Friday, 28 February 2014

Walkin to New Orleans

Well, not quite walking.

Flying, if I'm honest, this evening

Meanwhile I've been staying with my friend Claudia Grau
and slinging a few things into a dye pot on her deck
overlooking (and happily avoiding) the mayhem that is pre-Oscars Hollywood

and now it's raining, which is a fine thing for California 
as they're on the verge of running out of water

not so good for my boots.
Good thing I'm NOT walkin to New Orleans !

Monday, 24 February 2014

sometimes i wonder

sometimes i wonder why i leave

taking my traditional "last walk" this evening
before a pre-dawn departure tomorrow
reminds me
there's no place like home

Thursday, 20 February 2014


back in 2002 the Helpmann Academy invited me to act as mentor to one of their flock of fresh graduates : Julia Robinson and I spent a few months sharing interesting conversations, creating small installations in the Wild Wood here on the farm and having the odd cup of tea

i'm still plugging away teaching, making frocks, calling cattle and writing but Julia has risen to far dizzier heights...creating installations for the Adelaide Festival of Arts

on the other hand
i have an exhibition in New Orleans soon
fieldnotes opens on March 11th

if you're in the Marigny around then, do swing by!

Saturday, 15 February 2014

especially for my fabulous students

When I handed over the manuscript for Eco Colour back on March 19th, 2007 I had no idea what an exciting path was about to unfold.
Nearly seven years on I’ve been on the most glorious adventures, many of which are entirely due to kind folk joining me over a cauldron.
I think it’s time for a celebration.
Given the very kind response to stuff,steep+store I want to put together a book that honours my wonderful students [many of whom are now my friends, bless you].
So here’s the plan.
If you have been a student of mine and would like to take part, please
[1]  write a brief statement about yourself   100-200 words
[2]  write a story about something that you have made or dyed as a result of being in a class and what that piece means to you   100-200 words
[3] supply three images of the work, one “hero” shot and two details 
[4] supply a picture of yourself, or if you are camera-shy... of your garden, or your studio assistant

[5] include the name of the photographer if it isn't you
Martha assisting in the studio
Images will need to be high resolution 300dpi  and sized at least about 23 cm [9 inches] as the minimum physical dimension.
If that doesn’t make any sense to you then simply email me the images at their original size and I will do the rest.

There’s no cost to participate, you can choose to buy the book or not - the only condition is that you have taken a class with me at some point. [Do please remind me which class it was…bears sometimes need a bit of prompting.]

When all the words and pictures have been gathered I will collate them into a book and make it available on Blurb. 

please send your contributions to 

lets take March 19th, 2014 as a date to aim for getting all your bits together. [and if there's a tidal wave of them it will either be a very fat book or several volumes!]
Felix, training to be a studio assistant

Thursday, 13 February 2014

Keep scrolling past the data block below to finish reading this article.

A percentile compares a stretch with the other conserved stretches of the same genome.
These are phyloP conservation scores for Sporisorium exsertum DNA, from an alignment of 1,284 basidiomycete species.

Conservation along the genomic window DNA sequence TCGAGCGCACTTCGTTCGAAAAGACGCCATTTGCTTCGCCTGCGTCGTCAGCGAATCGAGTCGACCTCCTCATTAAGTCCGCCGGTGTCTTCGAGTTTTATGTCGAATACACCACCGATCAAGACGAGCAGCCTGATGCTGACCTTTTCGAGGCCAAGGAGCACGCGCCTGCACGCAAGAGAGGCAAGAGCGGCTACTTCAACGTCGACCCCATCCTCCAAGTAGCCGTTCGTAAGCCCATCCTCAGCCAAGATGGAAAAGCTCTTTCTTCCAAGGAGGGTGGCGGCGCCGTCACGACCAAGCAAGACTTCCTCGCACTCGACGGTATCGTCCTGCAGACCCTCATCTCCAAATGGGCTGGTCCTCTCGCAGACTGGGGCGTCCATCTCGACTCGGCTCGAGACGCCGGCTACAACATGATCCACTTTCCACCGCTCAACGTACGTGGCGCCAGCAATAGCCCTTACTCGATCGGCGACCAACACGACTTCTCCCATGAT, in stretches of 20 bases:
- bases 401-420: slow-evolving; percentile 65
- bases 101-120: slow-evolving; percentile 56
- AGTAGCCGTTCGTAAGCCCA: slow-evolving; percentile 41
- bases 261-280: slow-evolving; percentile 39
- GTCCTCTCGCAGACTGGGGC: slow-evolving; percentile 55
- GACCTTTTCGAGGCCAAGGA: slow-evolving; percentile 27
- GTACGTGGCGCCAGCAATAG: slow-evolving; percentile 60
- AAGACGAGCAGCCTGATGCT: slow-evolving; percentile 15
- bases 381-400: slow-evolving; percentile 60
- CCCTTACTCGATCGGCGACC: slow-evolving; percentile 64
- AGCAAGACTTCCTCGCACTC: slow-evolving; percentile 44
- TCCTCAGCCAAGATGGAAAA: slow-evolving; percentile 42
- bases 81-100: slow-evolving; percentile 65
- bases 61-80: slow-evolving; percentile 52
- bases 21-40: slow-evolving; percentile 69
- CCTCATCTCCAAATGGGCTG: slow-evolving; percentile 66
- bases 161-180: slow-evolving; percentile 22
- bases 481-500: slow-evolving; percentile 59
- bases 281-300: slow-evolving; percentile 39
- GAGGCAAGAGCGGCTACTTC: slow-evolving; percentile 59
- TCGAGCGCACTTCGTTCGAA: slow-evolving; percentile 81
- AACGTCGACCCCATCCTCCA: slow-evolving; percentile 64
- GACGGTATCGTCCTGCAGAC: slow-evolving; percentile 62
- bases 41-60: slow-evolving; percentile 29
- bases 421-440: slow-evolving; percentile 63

in which the Dogs Above have mercy

it rained today
and i was very grateful
we've had a record 13 days above 40 C this summer
[that translates as 104F and above]
the highest was 46 [114.8]
too warm for this bear

you may have noticed i was getting a bit crabby in recent posts

but today's puddles cheered me up enormously
despite the deceased rat that was discovered in a rainwater tank
- now thankfully removed, along with the sullied water

i took to the paddocks with a cauldron
and some silk
gathering material from the ground
and packing it in the pot
for stewing back in the house

also delighted that the Mansfield retreat is attracting commitments

and is 25% filled already, even though November is a ways off
details on my website near the bottom of the page

and in case you'd like to look at old stories from Mansfield

here are some
and some more
and then from 2010

Wednesday, 12 February 2014


i get a lot of correspondence from people wanting me to advise them on dyeing. some of it gets quite specific. 

i am sharing this one, not because i want to pick on this person or poke fun or be an inter-bitch but because my responses may answer similar questions for others. [please bear this in mind if you are moved to comment.]

[i have changed the name of my correspondent to the non-gender specific Jordan to save him/her possible embarrassment but otherwise have not edited their messages]

Dear Ms. Flint, I hope this email finds you well. I recently purchased your book Eco Colour and I am totally in love with it! I love the way you wrote it and all the information in it. Thank you for sharing your knowledge and for creating such a wonderful book! I'm a holistic interior designer and for the first time I'm venturing into the wonderful world of natural dyeing. I'm interested in developing a line of nautical fabrics that can be used for upholstering, window treatment and beach wear. I am planning to use Linens and Silks for upholstering and window treatments, and for the beachwear I'm planning to use several blends of organic cottons. Some of these blends are a mixture of cotton with bamboo and spandex (around 5%), cotton with soy and spandex, and cotton with hemp. I wanted to kindly ask you if you could possibly guide me as to what kinds of dyes are the most permanent and the ones that are more likely to withstand fading as a result of the sun, salt water, and even chlorine from a swimming pool? I will deeply appreciate from the bottom of my heart any information that you can share with me. Thank you for being such an inspiration. My warmest regard, - Jordan